June 23, 2016 under Faith Based Work
In the wake of the mass murders in the Pulse Nightclub in Orlando Florida, we at the Federation of Protestant Welfare Agencies (FPWA), are experiencing similar sets of questions that millions of other Americans must be wrestling with: “What can we say that will make this time any different from the seemingly endless train of similar tragedies?”, “What are we to do now?”, “What are we to do now?” It does not seem enough to say that our thoughts and prayers are with the families of those who were massacred and with those who struggle to recover. It does not seem enough to say that we are praying for the souls of those who were killed, and dare we say for the soul of the one who took their lives so wantonly. It does not seem enough to say we are angry and we cannot and will not take it anymore. We are overwhelmed by the magnitude of this and similar stories of lives taken by guns in our midst. We are all but numb from the numbers and rendered all but speechless by how familiar this all feels.
The murder of 49 members of the LGBTQ community is a result of hateful thinking that was born in part in a culture that is deeply anti-persons of color, anti-immigrant, and anti-queer. Despite the strides we have been led to believe we have made as a country, we are still mired in a swamp of sick and twisted human loathing. And the fact that this tragic act has given some license to give in, again, to their festering Islamophobia is disheartening. Our souls are sickened by our inability to move much beyond our blindness to the beauty of the totality of our human family.
At the same time we are aware of other feelings and other realities that add weight to our sadness. We cannot help but feel that across this nation whole groups of people are seen as marginalized statistics that don’t have names and faces, that don’t make the nightly news much less evoke a national outcry. We weep for these brothers and sisters as well. We rage against the systems of racism and classism that make them all but invisible and most certainly expendable in the eyes of too many. And we continue to say “how long will this continue?”
However, FPWA and the FPWA family of member agencies and community partners is, in part, a family of faith and one that believes in the power of the human spirit to transform our collective lives for the better. We know that we have to add both our hearts and our hands to the task of healing our broken society. We know that for those members of our family who are persons of faith, prayer is an essential first step. We also know that for all of us raising our voices and speaking out against the unspeakable is a mandatory initial step as well. Remembering those who died and calling them by name helps make them more than stone statistics. Mourning aloud and coming together to share our personal and collective grief helps keep us human and not simple receptacles of rapid fire familiar stories of tragic loss. We know that holding on to the fact that each and every death is a real person helps to keep us human as well, alive inside to the possibility that the grief we feel for these people will help direct what we do.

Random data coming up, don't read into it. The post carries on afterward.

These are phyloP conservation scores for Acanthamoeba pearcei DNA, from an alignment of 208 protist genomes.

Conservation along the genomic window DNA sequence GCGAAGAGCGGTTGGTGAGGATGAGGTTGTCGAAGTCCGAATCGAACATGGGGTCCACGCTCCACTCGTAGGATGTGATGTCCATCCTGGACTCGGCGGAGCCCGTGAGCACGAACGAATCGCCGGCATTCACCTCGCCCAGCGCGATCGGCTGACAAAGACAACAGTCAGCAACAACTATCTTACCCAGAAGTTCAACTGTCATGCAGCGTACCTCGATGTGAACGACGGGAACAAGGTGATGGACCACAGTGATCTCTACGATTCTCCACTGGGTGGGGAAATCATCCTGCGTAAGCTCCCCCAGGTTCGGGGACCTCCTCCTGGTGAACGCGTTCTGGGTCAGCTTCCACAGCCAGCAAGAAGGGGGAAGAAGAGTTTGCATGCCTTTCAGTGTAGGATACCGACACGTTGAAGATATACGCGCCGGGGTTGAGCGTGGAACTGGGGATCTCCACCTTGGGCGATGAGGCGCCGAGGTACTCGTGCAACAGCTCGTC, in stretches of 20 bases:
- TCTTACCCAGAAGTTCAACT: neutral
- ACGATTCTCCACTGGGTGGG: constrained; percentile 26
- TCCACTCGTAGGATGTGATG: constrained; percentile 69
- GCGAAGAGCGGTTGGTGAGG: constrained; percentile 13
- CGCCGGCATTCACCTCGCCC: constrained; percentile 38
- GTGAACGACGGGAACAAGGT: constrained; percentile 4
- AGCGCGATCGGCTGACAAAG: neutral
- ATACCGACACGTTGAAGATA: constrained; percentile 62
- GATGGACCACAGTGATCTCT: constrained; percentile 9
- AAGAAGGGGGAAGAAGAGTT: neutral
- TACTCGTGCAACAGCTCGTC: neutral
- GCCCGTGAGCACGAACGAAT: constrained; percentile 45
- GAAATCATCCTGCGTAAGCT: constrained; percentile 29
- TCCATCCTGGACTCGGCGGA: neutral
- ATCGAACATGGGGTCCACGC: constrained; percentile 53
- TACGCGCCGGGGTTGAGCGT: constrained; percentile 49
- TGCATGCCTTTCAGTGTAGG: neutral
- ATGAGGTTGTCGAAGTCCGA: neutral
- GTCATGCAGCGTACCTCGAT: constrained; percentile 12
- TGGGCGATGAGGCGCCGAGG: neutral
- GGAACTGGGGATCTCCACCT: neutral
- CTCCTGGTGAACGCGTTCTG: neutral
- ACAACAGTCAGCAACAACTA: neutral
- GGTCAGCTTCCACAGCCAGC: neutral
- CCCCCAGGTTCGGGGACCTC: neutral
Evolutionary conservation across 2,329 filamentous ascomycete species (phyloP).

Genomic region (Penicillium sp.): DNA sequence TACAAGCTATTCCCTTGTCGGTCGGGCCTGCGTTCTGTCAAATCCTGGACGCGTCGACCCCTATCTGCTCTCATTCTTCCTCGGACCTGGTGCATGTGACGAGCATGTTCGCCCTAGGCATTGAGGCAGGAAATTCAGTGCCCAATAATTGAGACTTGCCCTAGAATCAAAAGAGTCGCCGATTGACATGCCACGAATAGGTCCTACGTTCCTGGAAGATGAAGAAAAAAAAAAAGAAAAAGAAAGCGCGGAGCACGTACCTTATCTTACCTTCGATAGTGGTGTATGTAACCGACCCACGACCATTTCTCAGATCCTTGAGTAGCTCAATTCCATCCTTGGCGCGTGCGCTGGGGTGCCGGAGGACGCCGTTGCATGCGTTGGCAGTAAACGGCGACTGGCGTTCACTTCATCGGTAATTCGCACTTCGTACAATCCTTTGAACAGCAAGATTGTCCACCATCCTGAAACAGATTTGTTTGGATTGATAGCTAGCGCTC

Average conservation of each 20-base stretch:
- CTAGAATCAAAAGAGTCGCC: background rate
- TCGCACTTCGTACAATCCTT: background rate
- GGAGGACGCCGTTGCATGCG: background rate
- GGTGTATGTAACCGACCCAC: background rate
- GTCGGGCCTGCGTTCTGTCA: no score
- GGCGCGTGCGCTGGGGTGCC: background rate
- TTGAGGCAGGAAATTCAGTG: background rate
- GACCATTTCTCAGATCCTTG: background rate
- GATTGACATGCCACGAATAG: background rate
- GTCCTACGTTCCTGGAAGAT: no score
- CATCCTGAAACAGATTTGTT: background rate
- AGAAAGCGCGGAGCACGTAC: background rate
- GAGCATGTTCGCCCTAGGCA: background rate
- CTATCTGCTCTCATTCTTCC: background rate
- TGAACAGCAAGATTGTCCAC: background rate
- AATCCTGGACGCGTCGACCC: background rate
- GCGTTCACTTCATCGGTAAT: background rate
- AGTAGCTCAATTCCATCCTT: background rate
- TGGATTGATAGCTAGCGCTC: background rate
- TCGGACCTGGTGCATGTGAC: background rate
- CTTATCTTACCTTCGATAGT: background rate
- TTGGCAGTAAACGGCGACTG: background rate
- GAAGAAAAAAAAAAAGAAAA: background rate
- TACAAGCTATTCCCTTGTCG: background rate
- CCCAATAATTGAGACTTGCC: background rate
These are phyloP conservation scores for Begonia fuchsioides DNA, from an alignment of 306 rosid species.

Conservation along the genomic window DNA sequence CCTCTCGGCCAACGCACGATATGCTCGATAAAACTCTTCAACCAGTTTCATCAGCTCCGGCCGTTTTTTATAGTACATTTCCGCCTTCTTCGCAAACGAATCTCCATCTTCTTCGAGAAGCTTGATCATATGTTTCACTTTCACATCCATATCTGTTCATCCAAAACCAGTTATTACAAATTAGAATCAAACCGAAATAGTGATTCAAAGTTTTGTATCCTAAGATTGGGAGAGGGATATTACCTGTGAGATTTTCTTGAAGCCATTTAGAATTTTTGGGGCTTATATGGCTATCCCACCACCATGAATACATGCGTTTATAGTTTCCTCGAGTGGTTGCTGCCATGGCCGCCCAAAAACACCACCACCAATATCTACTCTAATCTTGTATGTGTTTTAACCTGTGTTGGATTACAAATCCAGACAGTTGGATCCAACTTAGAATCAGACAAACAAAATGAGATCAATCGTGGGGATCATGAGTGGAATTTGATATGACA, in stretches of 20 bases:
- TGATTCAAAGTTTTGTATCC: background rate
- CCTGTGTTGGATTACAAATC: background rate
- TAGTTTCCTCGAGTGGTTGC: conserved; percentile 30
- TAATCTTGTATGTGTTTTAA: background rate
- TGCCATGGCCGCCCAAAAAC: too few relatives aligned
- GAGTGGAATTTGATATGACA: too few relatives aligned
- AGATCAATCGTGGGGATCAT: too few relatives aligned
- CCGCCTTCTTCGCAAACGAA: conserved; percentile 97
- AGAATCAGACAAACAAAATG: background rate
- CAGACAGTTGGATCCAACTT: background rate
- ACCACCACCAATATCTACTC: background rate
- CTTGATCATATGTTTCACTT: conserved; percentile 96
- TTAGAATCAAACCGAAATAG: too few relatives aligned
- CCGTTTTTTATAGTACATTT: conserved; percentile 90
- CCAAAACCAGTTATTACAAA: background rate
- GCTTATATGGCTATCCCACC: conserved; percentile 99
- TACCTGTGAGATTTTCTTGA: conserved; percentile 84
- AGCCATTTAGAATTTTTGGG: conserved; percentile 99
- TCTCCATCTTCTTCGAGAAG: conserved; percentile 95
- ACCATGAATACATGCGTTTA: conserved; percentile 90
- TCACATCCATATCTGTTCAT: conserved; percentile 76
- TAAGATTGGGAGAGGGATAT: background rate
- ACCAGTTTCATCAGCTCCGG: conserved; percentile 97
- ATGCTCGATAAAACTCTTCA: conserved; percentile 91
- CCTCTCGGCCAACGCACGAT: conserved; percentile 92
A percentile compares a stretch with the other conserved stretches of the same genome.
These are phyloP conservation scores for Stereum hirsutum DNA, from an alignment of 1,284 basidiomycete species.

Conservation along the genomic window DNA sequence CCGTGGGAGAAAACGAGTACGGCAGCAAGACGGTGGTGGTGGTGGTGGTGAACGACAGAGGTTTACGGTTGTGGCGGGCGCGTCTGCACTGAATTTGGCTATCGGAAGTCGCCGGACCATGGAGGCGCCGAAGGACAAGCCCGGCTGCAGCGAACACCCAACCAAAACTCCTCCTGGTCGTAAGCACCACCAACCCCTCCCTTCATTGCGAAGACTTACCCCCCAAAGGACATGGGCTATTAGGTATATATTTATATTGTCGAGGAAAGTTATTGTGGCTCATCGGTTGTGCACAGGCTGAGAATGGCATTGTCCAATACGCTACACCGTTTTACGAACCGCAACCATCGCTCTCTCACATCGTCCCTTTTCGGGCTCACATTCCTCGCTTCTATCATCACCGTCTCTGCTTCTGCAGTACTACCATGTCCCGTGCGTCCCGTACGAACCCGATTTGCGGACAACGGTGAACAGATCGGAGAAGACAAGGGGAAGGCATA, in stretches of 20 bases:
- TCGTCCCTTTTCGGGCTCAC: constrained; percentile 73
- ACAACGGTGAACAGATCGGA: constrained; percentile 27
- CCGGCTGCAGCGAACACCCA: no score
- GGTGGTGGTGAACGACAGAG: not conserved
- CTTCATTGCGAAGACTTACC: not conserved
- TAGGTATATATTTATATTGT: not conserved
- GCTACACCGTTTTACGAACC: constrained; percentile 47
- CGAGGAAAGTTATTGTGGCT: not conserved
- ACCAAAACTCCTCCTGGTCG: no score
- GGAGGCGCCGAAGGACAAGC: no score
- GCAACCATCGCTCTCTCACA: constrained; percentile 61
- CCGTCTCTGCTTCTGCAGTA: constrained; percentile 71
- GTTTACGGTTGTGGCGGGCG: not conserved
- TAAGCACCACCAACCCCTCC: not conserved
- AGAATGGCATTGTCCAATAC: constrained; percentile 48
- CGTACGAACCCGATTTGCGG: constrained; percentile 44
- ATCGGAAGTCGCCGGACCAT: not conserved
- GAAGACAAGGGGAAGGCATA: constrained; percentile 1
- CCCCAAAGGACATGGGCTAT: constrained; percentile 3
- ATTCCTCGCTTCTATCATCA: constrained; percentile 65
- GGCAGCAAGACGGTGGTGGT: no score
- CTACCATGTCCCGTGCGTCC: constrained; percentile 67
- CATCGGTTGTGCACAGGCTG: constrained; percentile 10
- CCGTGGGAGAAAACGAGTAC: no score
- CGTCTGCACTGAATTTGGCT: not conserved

Our individual and collective actions must be the second step, and the next and next in the long march toward a just and secure society for all our of this nations residents. In addition to what we say, we each must do something to help break this deadly cycle of gratuitous violence and killing. The form of our actions may be distinct and personal, but our resolve to act must be uniform and irreversible. Whether it be working on behalf of legislated gun control, supporting stronger mental health interventions, providing intensified and targeted service programming, personally witnessing to the value of every human being, voting in such a way as to assure that the holders of public office hold the highest of human values, or any of a number of other actions on our part, we may no longer simply bemoan the plight of our flawed human family.
Just as FPWA continues to work to give a voice to the voiceless and pushes for just and fair policies for all persons, we now call upon all of us to determine what we can do to help make sure that no one, regardless of their race, age, gender or personal orientation has to live in fear of their life due to senseless violence in any form. Right action is a matter of right will. Now, today, the unavoidable question is “what will you do?”
As you consider how you will act to help right the ship of human hope, I invite you to think on the words of Abraham Lincoln which he offered as part of his second Inaugural Address…
“With malice toward none; with charity for all; with firmness in the right, as God gives us to see the right, let us strive on to finish the work we are in; to bind up the nation’s wounds; to care for (all) who shall have borne the battle, and …to do all which may achieve and cherish a just and lasting peace, among ourselves, and with all nations.”
Rev. Joel A. Gibson
Director of Faith Based Initiatives